Volume 2 (2011)
Most Downloaded Articles
- The Importance of Effect Measure Modification When Using Demographic Variables to Predict Evacuation by Horney, Jennifer A./ MacDonald, Pia D.M./ Van Willigen, Marieke and Kaufman, Jay S.
- Effectiveness and Challenges of an Asian NGO Network for Disaster Reduction and Response by Izumi, Takako and Shaw, Rajib
- Displacement and Disaster Recovery: Transnational Governance and Socio-legal Issues Following the 2010 Haiti Earthquake by Sapat, Alka and Esnard, Ann-Margaret
- Citizen Participation in Post-disaster Flood Hazard Mitigation Planning in Peterborough, Ontario, Canada by Oulahen, Greg and Doberstein, Brent
- Evaluation of Recent Developments in Laws and Regulations for Earthquake Risk Mitigation and Management in Iran by Amini-Hosseini, Kambod and Hosseinioon, Solmaz
The Logic of Policy Change after Crisis: Proximity and Subsystem Interaction
1Swedish National Defence College
1University of Colorado, Denver
Citation Information: Risk, Hazards & Crisis in Public Policy. Volume 1, Issue 2, Pages 1–32, ISSN (Online) 1944-4079, DOI: 10.2202/1944-4079.1035, July 2010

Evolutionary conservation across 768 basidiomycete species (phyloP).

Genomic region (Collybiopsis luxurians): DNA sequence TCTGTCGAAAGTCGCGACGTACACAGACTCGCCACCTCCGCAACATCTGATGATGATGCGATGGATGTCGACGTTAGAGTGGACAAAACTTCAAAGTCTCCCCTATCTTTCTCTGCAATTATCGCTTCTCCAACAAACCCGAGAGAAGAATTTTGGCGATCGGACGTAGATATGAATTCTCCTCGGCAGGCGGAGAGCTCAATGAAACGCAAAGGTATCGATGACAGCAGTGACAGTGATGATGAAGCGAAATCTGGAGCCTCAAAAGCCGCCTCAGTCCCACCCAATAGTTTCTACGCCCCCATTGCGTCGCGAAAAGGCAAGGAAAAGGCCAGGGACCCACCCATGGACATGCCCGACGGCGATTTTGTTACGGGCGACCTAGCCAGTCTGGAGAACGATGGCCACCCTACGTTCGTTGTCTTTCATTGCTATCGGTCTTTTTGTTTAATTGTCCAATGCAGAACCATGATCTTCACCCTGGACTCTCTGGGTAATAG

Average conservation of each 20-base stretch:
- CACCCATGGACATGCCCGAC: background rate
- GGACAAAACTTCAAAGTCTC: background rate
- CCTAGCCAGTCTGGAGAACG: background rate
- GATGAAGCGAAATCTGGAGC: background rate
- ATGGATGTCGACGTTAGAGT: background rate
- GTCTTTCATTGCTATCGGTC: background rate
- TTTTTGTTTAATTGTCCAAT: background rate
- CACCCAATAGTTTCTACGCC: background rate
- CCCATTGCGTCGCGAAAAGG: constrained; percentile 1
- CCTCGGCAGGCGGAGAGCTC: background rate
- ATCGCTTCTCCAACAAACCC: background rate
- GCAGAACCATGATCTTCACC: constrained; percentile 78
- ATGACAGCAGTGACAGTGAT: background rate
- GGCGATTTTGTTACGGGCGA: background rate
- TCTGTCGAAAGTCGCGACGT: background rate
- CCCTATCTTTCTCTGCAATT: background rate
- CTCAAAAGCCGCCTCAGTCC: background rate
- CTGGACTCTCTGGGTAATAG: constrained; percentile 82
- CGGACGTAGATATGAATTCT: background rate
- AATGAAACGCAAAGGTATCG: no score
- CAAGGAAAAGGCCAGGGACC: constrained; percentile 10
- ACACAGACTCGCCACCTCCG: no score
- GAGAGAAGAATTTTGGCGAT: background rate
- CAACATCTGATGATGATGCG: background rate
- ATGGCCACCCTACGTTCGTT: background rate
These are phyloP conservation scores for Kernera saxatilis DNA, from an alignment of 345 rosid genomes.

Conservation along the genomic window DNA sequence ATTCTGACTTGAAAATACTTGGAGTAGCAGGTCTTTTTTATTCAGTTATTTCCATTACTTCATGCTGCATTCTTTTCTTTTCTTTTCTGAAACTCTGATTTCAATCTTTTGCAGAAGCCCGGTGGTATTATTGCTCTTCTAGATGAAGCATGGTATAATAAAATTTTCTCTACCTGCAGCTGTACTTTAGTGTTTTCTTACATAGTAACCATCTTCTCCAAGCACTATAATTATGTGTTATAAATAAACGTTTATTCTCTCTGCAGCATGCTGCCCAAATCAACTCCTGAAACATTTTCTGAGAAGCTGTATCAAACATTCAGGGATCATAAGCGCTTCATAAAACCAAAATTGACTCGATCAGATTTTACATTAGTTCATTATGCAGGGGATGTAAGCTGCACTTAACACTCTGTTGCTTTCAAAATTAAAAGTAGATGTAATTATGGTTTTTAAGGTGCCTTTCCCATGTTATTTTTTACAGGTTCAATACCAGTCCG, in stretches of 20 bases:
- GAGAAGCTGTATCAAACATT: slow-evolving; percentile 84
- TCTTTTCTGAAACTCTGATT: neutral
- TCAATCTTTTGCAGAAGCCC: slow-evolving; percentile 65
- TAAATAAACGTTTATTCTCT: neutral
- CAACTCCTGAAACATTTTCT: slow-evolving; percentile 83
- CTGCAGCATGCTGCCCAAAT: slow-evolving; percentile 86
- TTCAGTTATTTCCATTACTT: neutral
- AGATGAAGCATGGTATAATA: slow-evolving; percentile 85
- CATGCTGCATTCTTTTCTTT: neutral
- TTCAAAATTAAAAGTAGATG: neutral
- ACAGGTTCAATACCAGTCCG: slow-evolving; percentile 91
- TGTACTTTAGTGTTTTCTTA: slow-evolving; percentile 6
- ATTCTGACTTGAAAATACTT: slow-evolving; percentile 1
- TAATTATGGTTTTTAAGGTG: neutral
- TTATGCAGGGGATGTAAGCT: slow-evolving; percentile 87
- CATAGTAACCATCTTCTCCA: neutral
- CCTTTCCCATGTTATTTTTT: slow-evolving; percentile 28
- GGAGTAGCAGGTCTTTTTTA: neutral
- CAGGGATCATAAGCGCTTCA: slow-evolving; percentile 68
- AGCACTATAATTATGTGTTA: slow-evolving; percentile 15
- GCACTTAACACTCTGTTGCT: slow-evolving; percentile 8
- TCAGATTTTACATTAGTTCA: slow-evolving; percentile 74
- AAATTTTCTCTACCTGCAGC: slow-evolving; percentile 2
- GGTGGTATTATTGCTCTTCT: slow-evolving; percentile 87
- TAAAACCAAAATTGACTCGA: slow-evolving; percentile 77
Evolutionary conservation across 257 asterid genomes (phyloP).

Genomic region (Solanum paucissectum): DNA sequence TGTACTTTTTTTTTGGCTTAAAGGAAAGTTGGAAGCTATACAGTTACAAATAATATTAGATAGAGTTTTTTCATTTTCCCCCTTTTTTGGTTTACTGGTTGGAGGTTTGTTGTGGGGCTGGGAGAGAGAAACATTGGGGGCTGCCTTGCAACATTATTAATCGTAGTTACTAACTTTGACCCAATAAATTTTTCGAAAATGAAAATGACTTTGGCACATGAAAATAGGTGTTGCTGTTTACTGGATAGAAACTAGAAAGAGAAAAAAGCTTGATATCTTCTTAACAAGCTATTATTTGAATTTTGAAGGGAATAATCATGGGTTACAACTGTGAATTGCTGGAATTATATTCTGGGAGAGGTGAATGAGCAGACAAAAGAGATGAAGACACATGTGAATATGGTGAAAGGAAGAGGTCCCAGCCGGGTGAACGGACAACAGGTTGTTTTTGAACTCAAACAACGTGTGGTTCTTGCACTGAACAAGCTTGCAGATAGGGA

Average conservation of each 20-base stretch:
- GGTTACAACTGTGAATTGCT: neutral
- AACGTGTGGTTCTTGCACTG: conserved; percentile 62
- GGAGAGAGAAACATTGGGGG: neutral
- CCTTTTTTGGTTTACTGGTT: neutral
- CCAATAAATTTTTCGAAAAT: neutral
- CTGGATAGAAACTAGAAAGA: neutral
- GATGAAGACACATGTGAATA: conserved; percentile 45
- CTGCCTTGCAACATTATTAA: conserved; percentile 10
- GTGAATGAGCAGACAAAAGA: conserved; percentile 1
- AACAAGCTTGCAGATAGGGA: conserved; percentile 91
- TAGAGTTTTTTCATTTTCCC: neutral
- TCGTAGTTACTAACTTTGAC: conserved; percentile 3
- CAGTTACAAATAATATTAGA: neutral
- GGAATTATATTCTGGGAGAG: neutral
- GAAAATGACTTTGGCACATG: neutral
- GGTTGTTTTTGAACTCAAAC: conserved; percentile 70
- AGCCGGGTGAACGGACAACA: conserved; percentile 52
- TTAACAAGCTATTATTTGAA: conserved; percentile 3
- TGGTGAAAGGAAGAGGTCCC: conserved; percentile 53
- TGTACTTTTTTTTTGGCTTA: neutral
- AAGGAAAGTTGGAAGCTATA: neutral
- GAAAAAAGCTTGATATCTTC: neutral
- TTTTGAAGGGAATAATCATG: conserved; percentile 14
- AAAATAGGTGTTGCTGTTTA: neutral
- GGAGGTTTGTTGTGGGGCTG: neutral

- Published Online:
What mechanisms link external events to policy change in a policy subsystem? This paper responds to this question by offering a nuanced re-conceptualization of external events and by identifying the mechanisms that link disruptive crises to policy change. Building from the tenets of the advocacy coalition framework and a synthesis of the crisis management and policy change literatures, this paper (1) introduces the concept of policy and geographical proximity as a means to show how different types of crises alter the incentives for policy action within policy subsystems; (2) discusses an integrated set of proposals on how geographical and policy proximity affects the prospects of change in a policy subsystem; and (3) presents hypothesized scenarios outlining plausible intervening pathways linking a crisis to changes as contingent on policy subsystem structures.